By Matthew W Stolper
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Additional info for Entrepreneurs and Empire: The Murašû Archive, the Murašû Firm, and Persian Rule in Babylonia
14 n. Sand p. 106, see Stolper, JCS 28 (1976), 192-196. Ni S2S. 106. Babylonian dates are cited here in the form: day (Arabic numerals)/month (Roman numerals)/year (Arabic numerals) ruler's name. Months VP and XIP are intecalary seventh and thirteenth months, respectively, of thirteen-month years. Acc. d. "' no (preserved) date. Conversion from Babylonian to Julian dates follows Parker and Dubberstein, Chronology. 3, 8, 31, 43, SO, 61. Ni SOO (14/1/26 Artaxerxes I). 48 (-/-/19 Artaxerxes I), in which his name is probably to be restored.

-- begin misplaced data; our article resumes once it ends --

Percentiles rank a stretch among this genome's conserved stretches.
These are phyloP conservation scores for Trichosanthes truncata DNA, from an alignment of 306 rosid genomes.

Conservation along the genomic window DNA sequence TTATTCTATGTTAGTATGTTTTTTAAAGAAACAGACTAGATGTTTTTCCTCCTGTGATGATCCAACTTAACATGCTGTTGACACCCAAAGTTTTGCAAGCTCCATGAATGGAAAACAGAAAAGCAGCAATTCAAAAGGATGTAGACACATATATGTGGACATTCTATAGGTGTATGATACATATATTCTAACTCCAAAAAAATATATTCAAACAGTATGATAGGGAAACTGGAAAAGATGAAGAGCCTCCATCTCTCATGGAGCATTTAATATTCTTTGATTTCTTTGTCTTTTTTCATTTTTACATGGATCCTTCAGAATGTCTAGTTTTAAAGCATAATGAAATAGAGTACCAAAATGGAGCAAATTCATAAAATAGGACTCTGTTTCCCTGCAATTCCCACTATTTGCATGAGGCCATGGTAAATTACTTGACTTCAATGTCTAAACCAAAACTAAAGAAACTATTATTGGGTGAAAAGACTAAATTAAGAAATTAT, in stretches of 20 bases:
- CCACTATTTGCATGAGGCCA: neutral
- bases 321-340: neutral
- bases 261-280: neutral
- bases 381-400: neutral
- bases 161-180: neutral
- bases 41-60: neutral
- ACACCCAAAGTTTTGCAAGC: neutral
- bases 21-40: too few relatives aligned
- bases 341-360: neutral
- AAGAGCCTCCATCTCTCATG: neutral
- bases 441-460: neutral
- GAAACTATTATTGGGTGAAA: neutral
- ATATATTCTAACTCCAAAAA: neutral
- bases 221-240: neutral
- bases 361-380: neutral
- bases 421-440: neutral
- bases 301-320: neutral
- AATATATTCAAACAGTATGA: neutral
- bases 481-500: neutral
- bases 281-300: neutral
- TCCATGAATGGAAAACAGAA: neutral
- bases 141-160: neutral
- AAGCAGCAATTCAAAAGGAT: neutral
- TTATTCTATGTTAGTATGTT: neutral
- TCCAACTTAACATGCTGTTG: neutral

They provide unparalleled information on the holdings of Persian nobles and their subordinates. In particular, they deal with affairs of Arsam (Arsames), the Achaemenid satrap of Egypt, who figures not only in Elephantine papyri, but in Murasu texts as well. The Arsam letters have had the benefit of recent critical re-edition 64 . M. Bigwood, "Ctesias of Cnidus'', Harvard Studies in Classical Philology 10 (1965), 263-265; Cook, The Persian Empire, 21 f. 61 Some commentators caution that defects in Ctesias may not be original, but faults of epitomizers and translators, while some parts of Ctesias's preserved work are credible.
Stale documents were discarded. As a result, earlier years are attested by comparatively few texts. The preserved contents of the Archive form a frozen image of the firm's later years, including older records which remained useful for the documentation of still outstanding claims. ). C. C. (BE 9 1; BE 10 130-132; PBS 2/1 144-148). They are an anomalous group, seemingly epiphenomenal to the firm's history. Their contents are distinctive: unlike the bulk of the Murasu texts, they do not deal with encumbrances on land or with factors of cultivation; instead, they record leases of large herds of sheep and goats.